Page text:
The word was used (with a hint of irony) as the title of Richard Strauss's two-act opera, Intermezzo (1924), the scale of which far exceeds the intermezzo of tradition.

Many of the most celebrated intermezzi are from operas of the verismo period: Mascagni's Cavalleria rusticana and L'amico Fritz, Leoncavallo's Pagliacci, Puccini's Manon Lescaut and Suor Angelica, Giordano's Fedora, Cilea's Adriana Lecouvreur, and especially that from Massenet's Thais, which became known as the Méditation.

Instrumental intermezzo

In the 19th century, the intermezzo acquired another meaning: an instrumental piece which was either a movement between two others in a larger work, or a character piece which could stand on its own. These intermezzi show a wide variation in the style and function: in Mendelssohn's incidental music to A Midsummer Night's Dream the intermezzo serves as musical connecting material for action in Shakespeare's play; in chamber music by Mendelssohn and Brahms, the intermezzi are names for interior movements which would otherwise be called scherzi; and the piano intermezzi by Brahms, some of his last compositions, are sets of independent character pieces not intended to connect anything else together. Stylistically, intermezzi of the 19th century are usually lyrical and melodic, especially compared to the movements on either side, when they occur in larger works. The Brahms piano intermezzi in particular have an extremely wide emotional range, and are often considered some of the finest character pieces written in the 19th century.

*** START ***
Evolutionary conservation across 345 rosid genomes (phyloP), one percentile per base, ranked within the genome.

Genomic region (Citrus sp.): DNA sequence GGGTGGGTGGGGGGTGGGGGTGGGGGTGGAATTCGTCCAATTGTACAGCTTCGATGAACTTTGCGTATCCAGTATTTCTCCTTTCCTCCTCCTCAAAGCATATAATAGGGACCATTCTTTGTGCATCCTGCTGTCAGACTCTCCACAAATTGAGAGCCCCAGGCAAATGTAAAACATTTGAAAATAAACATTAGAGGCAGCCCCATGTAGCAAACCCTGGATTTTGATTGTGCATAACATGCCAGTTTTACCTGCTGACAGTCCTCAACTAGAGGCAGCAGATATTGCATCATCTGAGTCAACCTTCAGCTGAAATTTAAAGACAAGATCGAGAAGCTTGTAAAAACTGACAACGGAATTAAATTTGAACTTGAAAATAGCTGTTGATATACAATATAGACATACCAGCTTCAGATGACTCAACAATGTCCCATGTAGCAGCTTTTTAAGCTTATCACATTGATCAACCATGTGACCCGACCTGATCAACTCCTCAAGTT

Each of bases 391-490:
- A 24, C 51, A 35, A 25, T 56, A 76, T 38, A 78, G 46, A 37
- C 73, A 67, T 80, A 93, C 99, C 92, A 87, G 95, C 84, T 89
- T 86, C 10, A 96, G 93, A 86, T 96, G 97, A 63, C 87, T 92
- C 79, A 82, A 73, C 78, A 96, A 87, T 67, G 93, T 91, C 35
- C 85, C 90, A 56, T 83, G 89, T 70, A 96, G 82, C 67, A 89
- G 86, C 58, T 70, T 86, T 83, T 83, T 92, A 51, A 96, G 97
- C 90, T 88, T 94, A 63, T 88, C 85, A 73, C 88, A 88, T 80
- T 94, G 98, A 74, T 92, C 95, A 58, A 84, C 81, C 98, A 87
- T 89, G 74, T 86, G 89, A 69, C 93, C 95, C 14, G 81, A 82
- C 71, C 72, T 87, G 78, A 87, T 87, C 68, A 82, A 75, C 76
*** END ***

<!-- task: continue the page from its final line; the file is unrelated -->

Opera composers sometimes wrote instrumental intermezzi as connecting pieces between acts of operas. In this sense, an intermezzo is similar to the entr'acte. The most famous of this type of intermezzo is probably the intermezzo from Mascagni's Cavalleria rusticana. Puccini also wrote intermezzi for Manon Lescaut and Madama Butterfly, and examples exist by Wolf-Ferrari, Delius and others.

Also, incidental music for plays usually contained several intermezzi. Schubert's Rosamunde music as well as Grieg's Peer Gynt contained several intermezzi for the respective plays.

In the 20th century, the term was used occasionally. Shostakovich named one movement of his dark String Quartet No. 15 "intermezzo"; Bartók used the term for the fourth movement (of five) of his Concerto for Orchestra.

See also

Sources

  • The New Harvard Dictionary of Music, ed. Don Randel. Cambridge, Massachusetts, Harvard University Press, 1986. ISBN 0-674-61525-5